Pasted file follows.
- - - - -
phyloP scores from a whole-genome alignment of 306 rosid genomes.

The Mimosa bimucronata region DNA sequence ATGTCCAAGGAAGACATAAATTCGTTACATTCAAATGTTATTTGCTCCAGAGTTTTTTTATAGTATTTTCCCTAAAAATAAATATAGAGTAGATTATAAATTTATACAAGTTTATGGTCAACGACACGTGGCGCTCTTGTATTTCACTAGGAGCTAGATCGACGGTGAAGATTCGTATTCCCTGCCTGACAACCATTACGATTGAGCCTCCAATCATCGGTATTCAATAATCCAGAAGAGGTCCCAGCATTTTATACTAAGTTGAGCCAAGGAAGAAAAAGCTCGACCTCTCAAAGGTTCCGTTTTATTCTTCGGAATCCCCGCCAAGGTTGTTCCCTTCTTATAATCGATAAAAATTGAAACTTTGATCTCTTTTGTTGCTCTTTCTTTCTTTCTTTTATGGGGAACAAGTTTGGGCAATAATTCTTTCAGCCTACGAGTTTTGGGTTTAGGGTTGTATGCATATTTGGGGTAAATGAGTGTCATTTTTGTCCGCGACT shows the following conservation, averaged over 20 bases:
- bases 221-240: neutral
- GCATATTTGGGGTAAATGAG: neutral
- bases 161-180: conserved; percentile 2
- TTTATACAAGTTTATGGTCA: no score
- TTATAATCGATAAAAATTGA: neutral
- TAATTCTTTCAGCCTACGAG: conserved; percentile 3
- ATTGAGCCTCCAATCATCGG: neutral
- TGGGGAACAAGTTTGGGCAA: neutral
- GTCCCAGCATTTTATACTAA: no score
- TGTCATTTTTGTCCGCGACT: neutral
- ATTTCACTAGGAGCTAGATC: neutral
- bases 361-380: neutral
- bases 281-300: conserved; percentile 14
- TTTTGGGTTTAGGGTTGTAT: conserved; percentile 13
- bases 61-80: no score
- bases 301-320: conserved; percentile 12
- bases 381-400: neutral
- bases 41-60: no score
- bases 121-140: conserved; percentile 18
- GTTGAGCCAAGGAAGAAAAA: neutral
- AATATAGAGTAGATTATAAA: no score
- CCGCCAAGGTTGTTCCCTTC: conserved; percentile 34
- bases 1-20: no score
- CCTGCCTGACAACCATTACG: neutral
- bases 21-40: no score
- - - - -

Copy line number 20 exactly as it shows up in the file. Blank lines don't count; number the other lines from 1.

- bases 41-60: no score